TENNIS—The WESTERN CHAMPIONSHIPS had a formful week as all the top-seeded players made the semifinals. Then second-seeded Bill Lenoir upset Marty Reissen in five sets for the men's title, and teamed with Clark Graebner to win the men's doubles. Nancy Richey, ranked sixth in the nation and top-seeded, defeated Vickie Palmer to take the women's crown. Carol Loop and Connie Jaster, both of California, beat Miss Palmer and Justina Bricka in the women's doubles.
At the national CLAY COURTS Miss Palmer staged an upset by defeating Wimbledon finalist Billie Jean Moffitt 6-1, 3-6, 6-4 in the quarter-finals, while Judy Alvarez put out nationally first-ranked Darlene Hard 8-6, 6-2. In the finals Miss Richey again defeated Miss Palmer 6-1, 6-1. In the men's singles Wimbledon winner Chuck McKinley continued his fine play, pounding slightly more youthful Dennis Ralston 6-2, 6-2, 6-4.
In the semifinal round of European Zone Davis Cup play, GREAT BRITAIN defeated Spain 4-1, and now will meet SWEDEN, who easily eliminated South Africa 5-0.
Elected to the National Tennis Hall of Fame for the years 1934-37 were three top players of that era, all of whom arc still playing. WILMER ALLISON defeated Sidney Wood Jr. for the 1935 national title and with JOHN VAN RYN won the doubles at Wimbledon and Forest Hills twice. Van Ryn also teamed with George Lott for the Wimbledon and French titles in 1931. MRS. SARAH PALFREY DANZIG won the national singles twice. Teamed with four different partners, she also won the national doubles crown nine times, Wimbledon twice and played on nine winning Wightman Cup teams.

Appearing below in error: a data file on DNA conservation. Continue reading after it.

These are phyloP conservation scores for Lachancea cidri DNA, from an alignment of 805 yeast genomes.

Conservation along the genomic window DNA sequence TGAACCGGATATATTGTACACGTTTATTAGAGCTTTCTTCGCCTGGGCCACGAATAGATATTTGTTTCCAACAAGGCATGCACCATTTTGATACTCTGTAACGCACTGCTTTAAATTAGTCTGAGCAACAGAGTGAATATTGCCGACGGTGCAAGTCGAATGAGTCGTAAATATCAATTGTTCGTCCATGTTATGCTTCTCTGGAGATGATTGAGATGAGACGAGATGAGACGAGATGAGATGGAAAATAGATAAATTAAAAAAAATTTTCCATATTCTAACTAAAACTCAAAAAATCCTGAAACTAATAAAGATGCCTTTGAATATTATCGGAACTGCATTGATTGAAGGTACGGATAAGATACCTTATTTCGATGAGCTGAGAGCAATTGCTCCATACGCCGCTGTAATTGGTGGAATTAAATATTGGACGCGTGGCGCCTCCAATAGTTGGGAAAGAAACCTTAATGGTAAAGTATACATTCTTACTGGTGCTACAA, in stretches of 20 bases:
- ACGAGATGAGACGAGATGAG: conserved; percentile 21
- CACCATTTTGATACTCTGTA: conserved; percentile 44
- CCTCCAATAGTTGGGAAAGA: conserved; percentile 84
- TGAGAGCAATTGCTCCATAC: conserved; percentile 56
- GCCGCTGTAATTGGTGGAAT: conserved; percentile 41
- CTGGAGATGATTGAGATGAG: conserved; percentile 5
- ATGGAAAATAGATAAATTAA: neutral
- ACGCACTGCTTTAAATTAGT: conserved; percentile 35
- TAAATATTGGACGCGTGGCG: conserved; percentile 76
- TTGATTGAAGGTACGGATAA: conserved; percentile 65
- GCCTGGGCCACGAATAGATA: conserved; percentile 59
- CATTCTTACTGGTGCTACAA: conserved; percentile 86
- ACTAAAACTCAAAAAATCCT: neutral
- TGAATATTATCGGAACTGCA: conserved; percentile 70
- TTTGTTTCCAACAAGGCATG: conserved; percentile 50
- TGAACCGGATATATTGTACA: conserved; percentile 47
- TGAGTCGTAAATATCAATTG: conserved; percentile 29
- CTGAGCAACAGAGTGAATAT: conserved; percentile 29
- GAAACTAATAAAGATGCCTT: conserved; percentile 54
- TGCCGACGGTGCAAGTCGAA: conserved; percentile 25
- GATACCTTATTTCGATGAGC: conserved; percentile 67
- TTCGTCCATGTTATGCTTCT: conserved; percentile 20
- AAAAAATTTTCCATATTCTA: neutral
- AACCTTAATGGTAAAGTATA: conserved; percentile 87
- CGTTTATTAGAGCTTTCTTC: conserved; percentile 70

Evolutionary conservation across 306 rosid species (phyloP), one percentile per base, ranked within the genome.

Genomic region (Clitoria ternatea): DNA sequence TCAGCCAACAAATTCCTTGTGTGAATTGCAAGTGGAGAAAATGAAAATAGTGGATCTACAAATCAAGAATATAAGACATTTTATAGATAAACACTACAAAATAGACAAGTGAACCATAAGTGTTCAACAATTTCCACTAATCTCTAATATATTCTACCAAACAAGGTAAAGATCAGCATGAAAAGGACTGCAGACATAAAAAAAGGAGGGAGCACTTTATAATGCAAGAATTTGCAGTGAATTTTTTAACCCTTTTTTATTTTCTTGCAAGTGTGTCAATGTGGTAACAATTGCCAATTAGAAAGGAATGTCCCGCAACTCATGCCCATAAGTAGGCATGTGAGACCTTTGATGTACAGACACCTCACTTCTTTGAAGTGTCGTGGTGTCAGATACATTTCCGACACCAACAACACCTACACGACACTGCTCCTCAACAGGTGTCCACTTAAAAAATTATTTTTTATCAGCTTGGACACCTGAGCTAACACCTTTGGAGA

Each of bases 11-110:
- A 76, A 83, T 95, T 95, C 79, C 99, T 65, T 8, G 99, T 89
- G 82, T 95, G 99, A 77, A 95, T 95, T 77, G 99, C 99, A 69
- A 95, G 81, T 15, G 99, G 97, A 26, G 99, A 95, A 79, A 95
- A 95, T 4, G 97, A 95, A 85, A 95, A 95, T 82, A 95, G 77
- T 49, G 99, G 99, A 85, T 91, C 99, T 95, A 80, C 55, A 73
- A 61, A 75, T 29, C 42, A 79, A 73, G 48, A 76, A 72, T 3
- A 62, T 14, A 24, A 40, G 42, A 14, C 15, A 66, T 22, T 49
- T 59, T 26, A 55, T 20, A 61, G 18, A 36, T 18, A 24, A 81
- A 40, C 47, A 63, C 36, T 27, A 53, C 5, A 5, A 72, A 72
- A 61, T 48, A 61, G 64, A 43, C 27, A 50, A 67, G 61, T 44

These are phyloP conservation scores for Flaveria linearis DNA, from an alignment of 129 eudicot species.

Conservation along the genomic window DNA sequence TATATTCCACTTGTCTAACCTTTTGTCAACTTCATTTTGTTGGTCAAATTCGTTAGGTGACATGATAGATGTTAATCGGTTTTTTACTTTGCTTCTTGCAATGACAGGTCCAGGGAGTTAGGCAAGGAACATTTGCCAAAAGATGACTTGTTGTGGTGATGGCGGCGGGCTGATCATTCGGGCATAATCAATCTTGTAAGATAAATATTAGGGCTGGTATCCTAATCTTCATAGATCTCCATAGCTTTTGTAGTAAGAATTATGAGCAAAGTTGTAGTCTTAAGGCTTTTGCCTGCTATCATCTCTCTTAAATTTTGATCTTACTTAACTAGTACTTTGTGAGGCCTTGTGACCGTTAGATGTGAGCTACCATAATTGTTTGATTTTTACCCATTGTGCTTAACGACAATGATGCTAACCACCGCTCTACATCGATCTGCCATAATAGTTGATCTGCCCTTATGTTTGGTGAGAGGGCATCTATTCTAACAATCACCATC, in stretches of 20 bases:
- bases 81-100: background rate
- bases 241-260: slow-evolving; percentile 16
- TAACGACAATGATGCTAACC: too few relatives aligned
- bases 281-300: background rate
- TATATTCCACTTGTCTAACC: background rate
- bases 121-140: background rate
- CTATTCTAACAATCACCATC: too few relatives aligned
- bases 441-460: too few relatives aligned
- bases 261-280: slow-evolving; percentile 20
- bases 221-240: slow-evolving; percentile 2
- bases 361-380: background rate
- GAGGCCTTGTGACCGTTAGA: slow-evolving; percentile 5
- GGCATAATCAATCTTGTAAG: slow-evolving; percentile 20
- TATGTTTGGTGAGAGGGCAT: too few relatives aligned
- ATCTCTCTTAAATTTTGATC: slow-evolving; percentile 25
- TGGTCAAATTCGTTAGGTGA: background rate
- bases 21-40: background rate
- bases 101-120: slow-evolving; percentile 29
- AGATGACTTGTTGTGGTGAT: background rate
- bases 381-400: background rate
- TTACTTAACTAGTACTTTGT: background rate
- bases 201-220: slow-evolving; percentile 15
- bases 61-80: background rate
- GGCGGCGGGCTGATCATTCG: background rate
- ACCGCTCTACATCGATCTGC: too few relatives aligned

TRACK & FIELD—A team of U.S. male track stars strode into Moscow's Lenin Stadium bursting with overconfidence, and just managed to squeak through to victory over the Russians by a meager five points (see page 18). Even after some gratuitous lessons from their opponents, America's women were hopelessly trounced. The final score: Russia's men 114, U.S. men 119; Russia's women 75, U.S. women 28. Highlight of the meet: a world record in the high jump, 7 feet 5 3/4 inches, by Valeri Brumel.